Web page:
Not All Composting is the Same

Industrial composting is completely different from home composting. Each works in very different ways to break down compostable material.

Home or community outdoor composting is acceptable for ‘green’ and ‘brown’ matter such as grass clippings, twigs and kitchen scraps that are not animal-related. Occasionally turning these clippings and scraps over with a pitchfork or shovel allows air into the compost heap, so it can decompose completely into all-natural, nutrient-dense soil for planting. 

Industrial composting (also called commercial composting) is done in a highly controlled, enclosed drum, silo or concrete trench that allows composters to use enzymes and mechanical means to break down animal products such as meat, bones, dairy products, fats and grease, plus certified compostable plastics and wood products. This method reduces the breakdown time of compostable plastics, for example, from 500 years to just three months. It also reduces the output of byproduct methane from animal wastes because they decompose so much faster.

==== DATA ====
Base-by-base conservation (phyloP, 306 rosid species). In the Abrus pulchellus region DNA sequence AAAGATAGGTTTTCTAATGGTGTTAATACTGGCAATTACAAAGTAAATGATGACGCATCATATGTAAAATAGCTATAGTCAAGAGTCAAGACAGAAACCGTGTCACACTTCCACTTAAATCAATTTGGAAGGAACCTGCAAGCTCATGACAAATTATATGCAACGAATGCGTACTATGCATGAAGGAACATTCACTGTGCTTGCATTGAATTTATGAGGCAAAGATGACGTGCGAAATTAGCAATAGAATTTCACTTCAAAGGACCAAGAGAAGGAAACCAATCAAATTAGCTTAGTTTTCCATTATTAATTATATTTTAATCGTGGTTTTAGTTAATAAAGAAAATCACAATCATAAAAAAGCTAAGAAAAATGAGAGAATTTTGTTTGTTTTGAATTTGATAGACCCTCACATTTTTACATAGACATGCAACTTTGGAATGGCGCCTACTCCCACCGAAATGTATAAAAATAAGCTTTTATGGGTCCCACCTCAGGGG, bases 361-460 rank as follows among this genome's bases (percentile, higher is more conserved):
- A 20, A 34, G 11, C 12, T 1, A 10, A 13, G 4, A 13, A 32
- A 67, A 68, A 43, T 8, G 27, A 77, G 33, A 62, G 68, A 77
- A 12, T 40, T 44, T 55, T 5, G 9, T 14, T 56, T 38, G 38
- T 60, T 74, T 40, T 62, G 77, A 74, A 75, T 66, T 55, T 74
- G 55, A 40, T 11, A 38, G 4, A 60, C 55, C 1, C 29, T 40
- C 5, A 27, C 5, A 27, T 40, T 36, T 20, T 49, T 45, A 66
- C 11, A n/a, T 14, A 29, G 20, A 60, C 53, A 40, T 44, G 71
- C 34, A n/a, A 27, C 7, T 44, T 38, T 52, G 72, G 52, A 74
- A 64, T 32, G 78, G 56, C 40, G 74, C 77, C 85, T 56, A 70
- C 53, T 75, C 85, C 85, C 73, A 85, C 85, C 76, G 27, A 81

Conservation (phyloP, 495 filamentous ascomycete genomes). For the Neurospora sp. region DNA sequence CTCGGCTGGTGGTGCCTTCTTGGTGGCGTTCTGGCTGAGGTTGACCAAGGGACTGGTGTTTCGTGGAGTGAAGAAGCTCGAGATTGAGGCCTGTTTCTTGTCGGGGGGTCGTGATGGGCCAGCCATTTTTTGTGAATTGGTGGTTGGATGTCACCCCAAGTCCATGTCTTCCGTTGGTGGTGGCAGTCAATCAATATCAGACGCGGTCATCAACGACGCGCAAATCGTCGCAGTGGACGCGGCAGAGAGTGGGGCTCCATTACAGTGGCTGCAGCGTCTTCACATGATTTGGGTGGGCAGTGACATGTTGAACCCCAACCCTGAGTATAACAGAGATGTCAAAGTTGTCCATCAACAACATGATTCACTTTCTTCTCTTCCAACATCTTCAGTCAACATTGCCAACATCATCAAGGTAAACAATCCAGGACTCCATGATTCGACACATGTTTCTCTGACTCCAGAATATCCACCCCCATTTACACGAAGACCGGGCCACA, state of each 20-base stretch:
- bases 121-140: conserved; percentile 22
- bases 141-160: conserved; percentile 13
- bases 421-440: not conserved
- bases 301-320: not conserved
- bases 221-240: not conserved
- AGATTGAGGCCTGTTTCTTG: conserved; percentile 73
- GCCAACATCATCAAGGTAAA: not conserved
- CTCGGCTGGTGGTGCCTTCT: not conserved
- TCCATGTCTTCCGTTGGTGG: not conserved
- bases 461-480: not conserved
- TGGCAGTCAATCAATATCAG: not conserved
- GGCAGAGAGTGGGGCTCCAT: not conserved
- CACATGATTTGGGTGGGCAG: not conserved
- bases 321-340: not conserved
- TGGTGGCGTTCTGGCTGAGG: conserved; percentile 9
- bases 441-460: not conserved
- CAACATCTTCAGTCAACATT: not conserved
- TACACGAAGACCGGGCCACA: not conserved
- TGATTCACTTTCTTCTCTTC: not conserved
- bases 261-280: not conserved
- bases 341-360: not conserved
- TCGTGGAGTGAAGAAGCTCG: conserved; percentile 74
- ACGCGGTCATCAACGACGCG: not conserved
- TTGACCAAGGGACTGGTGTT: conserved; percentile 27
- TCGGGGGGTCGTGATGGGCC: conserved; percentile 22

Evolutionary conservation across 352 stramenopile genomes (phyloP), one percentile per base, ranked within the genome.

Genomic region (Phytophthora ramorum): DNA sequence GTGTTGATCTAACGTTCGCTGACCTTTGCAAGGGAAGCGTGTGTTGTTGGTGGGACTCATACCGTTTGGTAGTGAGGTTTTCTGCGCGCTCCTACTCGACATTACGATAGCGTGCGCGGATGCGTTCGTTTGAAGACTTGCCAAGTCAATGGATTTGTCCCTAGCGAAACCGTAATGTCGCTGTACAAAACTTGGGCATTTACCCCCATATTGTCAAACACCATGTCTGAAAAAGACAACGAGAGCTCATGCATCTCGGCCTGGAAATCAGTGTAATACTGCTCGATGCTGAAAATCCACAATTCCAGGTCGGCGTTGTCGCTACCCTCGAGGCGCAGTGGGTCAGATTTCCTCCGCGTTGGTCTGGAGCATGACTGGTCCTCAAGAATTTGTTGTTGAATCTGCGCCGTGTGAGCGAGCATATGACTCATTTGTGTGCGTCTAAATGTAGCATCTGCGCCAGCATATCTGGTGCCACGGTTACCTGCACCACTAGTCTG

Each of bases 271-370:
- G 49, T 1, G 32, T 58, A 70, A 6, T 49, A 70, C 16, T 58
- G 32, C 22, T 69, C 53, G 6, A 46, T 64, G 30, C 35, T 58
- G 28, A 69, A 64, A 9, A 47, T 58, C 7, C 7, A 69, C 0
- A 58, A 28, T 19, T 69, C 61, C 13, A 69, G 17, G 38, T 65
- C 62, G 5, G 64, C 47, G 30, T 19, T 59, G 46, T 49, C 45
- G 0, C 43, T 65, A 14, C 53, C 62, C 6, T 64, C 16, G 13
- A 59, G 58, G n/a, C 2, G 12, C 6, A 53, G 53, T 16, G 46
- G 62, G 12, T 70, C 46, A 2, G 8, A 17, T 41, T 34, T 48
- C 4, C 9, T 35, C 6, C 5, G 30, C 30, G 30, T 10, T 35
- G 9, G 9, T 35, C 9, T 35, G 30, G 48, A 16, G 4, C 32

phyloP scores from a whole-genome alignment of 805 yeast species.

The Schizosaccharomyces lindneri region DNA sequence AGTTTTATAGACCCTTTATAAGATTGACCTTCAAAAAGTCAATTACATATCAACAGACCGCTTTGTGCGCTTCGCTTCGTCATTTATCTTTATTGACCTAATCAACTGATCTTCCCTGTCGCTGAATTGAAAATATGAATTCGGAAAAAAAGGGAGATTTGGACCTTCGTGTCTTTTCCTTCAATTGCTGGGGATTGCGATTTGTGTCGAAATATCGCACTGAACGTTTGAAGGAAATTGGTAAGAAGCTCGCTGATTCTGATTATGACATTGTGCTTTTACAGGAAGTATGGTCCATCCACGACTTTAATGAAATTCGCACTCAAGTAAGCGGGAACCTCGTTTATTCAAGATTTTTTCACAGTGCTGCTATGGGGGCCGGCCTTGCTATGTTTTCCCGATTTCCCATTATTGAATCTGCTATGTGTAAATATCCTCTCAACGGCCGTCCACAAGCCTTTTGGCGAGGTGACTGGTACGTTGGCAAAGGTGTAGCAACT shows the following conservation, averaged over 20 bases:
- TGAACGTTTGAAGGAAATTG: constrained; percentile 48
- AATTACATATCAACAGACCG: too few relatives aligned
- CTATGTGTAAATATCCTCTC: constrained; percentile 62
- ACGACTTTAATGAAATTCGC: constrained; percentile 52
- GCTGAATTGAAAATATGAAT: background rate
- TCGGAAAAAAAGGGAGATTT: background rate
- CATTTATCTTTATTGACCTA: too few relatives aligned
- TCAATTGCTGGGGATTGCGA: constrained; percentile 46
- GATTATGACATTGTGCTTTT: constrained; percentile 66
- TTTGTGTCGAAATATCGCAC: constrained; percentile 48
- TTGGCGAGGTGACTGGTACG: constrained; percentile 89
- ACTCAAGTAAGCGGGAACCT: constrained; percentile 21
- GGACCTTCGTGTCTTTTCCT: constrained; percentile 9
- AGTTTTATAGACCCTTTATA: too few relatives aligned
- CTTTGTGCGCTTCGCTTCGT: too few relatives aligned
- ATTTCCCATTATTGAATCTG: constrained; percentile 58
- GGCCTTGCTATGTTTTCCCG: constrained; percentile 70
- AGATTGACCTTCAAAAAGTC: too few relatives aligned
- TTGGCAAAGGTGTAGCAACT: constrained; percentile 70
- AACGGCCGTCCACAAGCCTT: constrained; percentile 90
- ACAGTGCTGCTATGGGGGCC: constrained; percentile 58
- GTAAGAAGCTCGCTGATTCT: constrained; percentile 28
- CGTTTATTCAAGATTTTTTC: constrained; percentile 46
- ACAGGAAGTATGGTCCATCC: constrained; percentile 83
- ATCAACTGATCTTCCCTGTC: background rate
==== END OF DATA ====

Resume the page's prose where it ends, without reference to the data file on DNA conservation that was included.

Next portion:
Any kind of organic decomposition creates both methane and carbon dioxide gasses. Trees absorb the carbon dioxide, but methane takes 10 to 20 years to break down in the atmosphere. Methane is the foul-smelling gas prevalent at landfills, where things decompose improperly and belch large amounts of byproducts as a result.

When waste is broken down in aerated conditions such as backyard compost piles, or through the accelerated decomposition of industrial composting, the result is substantially less methane production.

Methane output is 28 to 34 times greater than carbon dioxide in the contribution to global warming, so cutting down on methane emissions immediately is a priority for our planet’s health. 

Check locally to see where commercial composting is available.